What Exactly is a Concept Car?

The Aero Sport Lounge is a concept DS planned to introduce in this year’s Geneva Motor Show, which was cancelled

They’re the stars at every motor show. Their design takes our breath away; their technology fascinates us; their attention to detail gives our thoughts a whole new dimension; and the fact that most of them will never actually go on sale adds dramatic effect. Concept cars manage to thrill everyone who likes cars despite how much each one cares and actually knows about this industry.

These models are often presented with a lot of gravitas; their makers just love to detail how important they’ll be for their future developments. The problem is that, sometimes the fifteen minutes of fame of a concept car end so fast that people never get to truly understand it. This Car Design Chronicle is dedicated to interpret how automakers have worked with concept cars in the past years.

Volkswagen (left) and Opel/Vauxhall have recently shown sketches of the upcoming Arteon and Mokka

First things first

Some projects start with clear guidelines, others give designers more freedom and are uncompromised styling exercises; regardless of the level of limits they follow, every project starts with simple drawing. The resulting sketches might be made by hand or in the computer and offer varied levels of detail, but they all represent the very first step, when the idea is presented in its rawest form.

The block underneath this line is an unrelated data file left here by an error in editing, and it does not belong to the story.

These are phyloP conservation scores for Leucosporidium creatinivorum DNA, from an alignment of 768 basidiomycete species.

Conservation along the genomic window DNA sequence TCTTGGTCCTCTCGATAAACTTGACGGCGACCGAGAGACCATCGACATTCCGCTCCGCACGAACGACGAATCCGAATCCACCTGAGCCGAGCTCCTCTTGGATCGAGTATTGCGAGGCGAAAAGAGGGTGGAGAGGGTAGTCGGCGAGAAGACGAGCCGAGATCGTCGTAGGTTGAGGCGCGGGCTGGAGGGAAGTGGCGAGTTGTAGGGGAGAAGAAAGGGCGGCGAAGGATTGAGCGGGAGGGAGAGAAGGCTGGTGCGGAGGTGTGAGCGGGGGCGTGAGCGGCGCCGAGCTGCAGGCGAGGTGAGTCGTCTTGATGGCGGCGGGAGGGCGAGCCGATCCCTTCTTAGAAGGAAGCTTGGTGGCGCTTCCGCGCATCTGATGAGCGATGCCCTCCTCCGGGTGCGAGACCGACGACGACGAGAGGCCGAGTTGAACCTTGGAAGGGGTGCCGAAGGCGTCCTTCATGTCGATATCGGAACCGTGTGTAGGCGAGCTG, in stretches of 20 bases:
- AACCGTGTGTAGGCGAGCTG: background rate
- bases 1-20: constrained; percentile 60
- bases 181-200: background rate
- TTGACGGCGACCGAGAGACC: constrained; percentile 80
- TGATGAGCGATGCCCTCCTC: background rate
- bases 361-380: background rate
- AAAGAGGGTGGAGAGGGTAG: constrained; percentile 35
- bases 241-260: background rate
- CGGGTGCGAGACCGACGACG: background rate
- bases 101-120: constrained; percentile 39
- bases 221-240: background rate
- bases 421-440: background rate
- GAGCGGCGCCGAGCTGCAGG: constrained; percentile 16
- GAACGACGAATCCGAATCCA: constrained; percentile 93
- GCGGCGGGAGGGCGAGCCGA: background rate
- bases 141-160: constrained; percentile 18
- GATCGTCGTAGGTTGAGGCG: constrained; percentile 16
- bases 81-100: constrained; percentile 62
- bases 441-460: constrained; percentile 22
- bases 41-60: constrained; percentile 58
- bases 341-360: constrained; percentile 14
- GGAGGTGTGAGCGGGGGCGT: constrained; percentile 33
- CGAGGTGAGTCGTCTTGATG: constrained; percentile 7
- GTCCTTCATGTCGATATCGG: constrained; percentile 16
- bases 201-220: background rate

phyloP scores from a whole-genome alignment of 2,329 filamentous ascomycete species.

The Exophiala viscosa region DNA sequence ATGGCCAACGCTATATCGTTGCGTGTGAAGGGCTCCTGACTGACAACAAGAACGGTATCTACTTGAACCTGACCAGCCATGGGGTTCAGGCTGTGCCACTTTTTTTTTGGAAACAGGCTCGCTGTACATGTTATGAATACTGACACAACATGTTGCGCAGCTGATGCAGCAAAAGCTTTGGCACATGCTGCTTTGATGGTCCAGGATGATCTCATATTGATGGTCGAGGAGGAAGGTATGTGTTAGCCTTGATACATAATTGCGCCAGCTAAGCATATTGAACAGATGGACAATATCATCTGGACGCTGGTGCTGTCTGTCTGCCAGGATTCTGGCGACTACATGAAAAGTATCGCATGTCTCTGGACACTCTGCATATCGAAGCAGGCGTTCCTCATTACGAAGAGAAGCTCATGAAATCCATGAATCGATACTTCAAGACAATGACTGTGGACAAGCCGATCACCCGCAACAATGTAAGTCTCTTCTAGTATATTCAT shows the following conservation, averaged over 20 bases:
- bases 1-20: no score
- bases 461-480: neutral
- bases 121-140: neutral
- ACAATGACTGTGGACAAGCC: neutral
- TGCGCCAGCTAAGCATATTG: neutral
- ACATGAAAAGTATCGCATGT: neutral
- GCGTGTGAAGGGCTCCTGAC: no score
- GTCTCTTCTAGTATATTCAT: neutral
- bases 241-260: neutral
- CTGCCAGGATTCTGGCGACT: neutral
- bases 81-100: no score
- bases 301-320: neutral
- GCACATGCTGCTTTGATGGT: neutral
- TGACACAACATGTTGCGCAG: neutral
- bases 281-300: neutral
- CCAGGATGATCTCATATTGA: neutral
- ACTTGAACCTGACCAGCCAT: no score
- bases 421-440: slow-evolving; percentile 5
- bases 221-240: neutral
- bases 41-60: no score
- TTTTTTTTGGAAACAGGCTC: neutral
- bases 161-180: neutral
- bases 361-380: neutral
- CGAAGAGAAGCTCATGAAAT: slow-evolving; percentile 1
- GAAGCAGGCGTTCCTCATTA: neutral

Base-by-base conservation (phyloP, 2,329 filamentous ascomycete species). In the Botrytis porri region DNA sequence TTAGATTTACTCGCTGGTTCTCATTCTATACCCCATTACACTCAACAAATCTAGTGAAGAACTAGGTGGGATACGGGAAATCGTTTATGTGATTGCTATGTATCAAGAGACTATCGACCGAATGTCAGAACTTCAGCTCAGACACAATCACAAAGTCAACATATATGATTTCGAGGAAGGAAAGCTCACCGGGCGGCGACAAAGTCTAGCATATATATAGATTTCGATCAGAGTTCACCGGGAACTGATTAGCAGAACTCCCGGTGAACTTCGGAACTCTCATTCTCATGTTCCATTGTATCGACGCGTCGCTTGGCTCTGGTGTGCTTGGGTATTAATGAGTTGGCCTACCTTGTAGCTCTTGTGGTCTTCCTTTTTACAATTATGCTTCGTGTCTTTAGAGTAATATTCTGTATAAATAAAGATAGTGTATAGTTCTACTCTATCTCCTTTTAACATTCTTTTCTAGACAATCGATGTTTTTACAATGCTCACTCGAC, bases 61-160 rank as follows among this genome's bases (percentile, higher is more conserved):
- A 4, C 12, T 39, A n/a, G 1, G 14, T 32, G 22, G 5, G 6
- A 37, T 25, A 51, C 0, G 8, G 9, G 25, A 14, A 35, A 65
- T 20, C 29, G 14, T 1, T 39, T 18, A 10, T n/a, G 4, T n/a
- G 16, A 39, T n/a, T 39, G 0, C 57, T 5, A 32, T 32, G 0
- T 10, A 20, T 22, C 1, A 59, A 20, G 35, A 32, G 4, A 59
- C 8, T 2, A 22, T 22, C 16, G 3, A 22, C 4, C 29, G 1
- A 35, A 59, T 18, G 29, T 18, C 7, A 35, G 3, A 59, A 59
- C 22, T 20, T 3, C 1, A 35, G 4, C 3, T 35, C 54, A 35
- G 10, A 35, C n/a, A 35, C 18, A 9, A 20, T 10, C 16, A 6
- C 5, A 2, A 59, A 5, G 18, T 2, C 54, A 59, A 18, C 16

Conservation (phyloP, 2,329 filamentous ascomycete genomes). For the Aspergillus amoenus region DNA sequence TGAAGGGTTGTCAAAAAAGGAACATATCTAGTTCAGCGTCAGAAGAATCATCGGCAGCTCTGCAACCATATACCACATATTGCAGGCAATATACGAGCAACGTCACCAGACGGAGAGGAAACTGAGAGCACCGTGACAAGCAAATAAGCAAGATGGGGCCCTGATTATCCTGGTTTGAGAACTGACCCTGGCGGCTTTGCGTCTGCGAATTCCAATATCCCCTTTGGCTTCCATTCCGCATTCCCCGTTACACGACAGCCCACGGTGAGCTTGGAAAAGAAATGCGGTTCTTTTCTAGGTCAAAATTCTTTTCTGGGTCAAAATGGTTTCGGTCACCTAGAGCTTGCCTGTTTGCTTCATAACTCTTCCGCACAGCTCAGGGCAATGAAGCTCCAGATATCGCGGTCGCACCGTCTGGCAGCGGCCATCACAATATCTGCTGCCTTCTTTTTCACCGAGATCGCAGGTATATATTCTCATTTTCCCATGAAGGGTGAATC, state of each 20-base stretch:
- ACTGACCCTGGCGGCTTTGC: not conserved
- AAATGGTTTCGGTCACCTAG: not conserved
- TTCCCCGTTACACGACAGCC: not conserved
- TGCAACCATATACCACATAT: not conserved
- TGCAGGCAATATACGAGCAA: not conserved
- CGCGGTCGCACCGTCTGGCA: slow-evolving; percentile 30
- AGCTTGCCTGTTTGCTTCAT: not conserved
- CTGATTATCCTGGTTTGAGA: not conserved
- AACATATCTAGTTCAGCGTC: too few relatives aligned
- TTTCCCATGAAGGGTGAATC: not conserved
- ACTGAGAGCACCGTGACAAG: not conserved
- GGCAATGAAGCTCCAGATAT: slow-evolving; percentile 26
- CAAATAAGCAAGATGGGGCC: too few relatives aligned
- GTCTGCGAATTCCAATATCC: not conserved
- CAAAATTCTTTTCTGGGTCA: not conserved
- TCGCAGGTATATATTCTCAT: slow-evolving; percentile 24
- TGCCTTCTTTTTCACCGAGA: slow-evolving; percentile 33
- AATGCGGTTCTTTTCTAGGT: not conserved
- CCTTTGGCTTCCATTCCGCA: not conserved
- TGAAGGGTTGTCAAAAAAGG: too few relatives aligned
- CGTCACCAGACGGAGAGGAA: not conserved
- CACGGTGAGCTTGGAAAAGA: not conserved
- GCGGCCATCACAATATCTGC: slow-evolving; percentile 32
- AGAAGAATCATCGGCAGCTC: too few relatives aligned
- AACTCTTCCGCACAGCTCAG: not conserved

Sketches have become notorious lately because two automakers used them to introduce new models: the redesigned Volkswagen Arteon and the upcoming Opel/Vauxhall Mokka. As you can see, they play with angles and proportions to call attention to one particular feature. Their focus is to conclude an initial step in the process; realism is something to gradually appear on the next ones.

The Cadillac Lyriq (left) and the Polestar Precept have other purposes than to reach the streets

Works of art

Moving to actual concept cars, the ones that fascinate us the most never reach mass production because that’s not their purpose: they indicate the company’s next steps. They might showcase a specific design feature yet to be applied, or simply illustrate the image the company wants to build. Just like with pictures or sculptures, we must analyze every single detail to properly interpret them.

In general, the most striking design elements are likely to reach production in a toned-down way, like lights or grilles. However, in nowadays they’re created with focus on technology as well: the Lyriq anticipates Cadillac’s fully-electric SUV, whereas the Precept boasts Polestar’s ability to apply high-tech hardware without style losses. Concept cars like those are a goldmine of design features.

Hyundai’s 45 EV and Škoda’s Vision iV will be the base for future production models

Halfway there

Over time, concept cars drew so much attention that companies started to use them in a different way. The “intermediate” ones are still far from production, but anticipate the car you’ll actually be able to buy. In this case, their complete design is expected to be produced, albeit once again toned down. Automakers create them to estimate people’s reception at auto shows and on social media.